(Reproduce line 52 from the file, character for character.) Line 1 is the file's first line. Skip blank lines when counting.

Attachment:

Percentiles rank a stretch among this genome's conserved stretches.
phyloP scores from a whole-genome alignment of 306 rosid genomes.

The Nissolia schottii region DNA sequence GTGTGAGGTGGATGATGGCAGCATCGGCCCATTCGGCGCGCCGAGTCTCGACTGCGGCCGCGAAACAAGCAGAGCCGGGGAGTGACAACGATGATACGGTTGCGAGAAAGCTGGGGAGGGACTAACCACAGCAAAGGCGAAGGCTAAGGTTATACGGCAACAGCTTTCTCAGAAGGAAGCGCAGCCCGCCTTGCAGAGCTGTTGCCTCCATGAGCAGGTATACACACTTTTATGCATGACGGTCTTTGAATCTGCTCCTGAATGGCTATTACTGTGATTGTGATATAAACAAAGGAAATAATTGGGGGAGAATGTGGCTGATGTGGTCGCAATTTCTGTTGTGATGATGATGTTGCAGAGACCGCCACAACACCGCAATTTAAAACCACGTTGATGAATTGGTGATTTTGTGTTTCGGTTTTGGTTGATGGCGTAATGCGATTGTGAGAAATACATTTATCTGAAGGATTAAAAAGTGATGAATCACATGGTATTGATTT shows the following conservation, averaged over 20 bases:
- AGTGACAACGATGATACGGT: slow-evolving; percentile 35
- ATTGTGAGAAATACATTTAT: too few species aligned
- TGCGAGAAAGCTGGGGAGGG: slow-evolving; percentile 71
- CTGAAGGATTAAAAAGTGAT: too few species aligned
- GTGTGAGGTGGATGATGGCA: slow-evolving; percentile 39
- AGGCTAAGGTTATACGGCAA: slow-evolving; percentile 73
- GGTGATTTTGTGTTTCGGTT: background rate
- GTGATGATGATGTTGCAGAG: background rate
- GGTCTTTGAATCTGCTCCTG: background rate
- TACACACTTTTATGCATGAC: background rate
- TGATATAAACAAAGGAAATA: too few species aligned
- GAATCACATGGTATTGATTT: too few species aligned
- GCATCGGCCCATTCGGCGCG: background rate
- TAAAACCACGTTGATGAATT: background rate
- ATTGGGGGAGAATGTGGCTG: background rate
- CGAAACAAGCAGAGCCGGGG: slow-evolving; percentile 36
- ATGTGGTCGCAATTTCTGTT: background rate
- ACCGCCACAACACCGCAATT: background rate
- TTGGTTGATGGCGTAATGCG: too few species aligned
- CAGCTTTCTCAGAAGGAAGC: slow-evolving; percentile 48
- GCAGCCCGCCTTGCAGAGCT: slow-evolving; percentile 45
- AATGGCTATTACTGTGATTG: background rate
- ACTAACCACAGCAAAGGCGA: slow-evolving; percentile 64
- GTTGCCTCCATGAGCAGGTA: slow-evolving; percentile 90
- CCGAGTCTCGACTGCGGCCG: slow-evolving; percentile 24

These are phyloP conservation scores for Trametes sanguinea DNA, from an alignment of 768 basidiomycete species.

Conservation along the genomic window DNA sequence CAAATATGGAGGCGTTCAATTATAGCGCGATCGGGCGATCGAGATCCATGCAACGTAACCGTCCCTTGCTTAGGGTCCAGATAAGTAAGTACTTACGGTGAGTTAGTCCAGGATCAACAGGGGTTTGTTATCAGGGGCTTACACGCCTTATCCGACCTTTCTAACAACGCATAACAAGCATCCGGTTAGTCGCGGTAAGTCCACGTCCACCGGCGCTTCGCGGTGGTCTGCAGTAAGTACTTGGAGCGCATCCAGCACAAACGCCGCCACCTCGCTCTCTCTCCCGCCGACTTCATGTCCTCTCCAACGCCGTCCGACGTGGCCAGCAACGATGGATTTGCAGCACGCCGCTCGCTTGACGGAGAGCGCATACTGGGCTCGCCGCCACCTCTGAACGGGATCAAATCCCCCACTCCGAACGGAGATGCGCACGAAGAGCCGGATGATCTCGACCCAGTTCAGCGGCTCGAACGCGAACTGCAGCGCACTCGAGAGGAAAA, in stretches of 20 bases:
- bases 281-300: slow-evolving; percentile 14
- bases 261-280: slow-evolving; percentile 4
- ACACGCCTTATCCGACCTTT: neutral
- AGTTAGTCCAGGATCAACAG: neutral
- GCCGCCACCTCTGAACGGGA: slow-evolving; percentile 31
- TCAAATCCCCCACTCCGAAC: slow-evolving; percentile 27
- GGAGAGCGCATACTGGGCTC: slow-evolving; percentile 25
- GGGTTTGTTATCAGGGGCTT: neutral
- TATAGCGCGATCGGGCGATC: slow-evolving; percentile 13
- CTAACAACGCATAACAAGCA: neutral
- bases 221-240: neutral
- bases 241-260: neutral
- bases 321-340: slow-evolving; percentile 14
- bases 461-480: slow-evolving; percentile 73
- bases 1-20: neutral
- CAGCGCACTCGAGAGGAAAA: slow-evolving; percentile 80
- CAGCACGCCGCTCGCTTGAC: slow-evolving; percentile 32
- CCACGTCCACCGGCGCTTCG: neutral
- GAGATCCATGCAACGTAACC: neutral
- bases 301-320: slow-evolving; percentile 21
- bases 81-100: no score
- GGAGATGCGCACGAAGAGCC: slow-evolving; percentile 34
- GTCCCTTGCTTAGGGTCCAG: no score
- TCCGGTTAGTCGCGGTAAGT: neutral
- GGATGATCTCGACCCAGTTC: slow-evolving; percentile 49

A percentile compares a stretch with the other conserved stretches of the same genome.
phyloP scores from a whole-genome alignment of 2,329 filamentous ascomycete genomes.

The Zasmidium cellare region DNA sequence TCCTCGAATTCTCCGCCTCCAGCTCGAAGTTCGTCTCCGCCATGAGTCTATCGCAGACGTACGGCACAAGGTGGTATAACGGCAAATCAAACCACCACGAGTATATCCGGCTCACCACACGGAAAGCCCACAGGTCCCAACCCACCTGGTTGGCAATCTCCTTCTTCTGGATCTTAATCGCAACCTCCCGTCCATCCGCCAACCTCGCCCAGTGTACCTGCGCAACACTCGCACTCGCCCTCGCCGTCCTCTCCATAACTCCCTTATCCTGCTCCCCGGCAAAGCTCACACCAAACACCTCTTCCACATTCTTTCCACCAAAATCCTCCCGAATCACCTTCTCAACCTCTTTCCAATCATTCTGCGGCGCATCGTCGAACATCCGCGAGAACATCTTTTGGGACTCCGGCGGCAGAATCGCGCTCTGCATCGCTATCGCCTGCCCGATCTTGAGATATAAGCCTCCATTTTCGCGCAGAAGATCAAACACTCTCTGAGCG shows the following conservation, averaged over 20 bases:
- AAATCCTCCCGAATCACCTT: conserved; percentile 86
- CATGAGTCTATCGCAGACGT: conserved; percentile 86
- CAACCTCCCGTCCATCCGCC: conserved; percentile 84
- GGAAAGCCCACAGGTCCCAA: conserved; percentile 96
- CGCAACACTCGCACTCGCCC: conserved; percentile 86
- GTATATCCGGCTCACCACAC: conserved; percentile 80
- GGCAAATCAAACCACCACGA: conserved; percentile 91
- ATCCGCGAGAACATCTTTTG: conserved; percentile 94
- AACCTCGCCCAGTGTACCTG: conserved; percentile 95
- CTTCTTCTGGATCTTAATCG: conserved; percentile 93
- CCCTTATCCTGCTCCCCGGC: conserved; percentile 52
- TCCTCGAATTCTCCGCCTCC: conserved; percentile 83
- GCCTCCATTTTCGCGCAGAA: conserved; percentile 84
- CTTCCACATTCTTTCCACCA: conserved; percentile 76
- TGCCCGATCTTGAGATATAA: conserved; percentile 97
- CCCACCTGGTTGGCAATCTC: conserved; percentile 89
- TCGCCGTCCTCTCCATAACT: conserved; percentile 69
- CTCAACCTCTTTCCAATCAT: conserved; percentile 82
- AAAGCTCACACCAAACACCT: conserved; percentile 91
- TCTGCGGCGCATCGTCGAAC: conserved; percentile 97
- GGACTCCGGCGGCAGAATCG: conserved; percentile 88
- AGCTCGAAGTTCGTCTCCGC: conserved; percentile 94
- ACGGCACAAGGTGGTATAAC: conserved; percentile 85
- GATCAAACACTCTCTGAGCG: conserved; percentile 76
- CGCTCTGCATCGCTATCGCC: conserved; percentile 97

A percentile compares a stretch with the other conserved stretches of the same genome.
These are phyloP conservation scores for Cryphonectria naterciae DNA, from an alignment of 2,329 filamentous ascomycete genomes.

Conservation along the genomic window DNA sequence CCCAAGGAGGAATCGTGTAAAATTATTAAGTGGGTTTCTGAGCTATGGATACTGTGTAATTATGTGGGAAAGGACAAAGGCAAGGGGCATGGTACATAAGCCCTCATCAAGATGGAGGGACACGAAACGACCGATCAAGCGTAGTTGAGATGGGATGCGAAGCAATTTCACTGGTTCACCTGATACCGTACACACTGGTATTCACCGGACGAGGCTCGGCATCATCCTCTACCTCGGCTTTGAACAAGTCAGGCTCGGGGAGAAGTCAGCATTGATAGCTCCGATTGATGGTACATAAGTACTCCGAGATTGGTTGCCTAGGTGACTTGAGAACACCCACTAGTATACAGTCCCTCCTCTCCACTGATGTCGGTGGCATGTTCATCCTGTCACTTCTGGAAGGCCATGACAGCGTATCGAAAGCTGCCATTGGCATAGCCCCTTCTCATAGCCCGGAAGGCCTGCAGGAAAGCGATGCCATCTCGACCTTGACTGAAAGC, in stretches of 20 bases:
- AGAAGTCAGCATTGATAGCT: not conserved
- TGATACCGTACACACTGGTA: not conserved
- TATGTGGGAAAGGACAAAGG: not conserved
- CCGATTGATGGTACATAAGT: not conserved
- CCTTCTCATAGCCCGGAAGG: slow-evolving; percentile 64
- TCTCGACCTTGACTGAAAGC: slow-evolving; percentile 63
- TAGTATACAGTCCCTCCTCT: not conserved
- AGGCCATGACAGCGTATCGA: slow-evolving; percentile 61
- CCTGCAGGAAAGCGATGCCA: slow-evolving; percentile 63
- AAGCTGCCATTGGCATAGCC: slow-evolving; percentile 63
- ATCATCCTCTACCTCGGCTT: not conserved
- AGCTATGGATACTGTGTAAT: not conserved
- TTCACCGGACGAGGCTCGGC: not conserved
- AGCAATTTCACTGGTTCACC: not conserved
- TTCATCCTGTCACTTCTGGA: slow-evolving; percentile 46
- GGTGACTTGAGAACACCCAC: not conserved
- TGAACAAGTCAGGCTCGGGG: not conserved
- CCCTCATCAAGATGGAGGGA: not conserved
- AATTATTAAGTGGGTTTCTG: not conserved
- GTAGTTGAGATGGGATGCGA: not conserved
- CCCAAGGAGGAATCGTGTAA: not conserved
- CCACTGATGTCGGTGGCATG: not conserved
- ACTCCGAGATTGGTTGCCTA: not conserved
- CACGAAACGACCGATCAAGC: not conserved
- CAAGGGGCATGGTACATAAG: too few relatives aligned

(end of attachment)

- GGAGATGCGCACGAAGAGCC: slow-evolving; percentile 34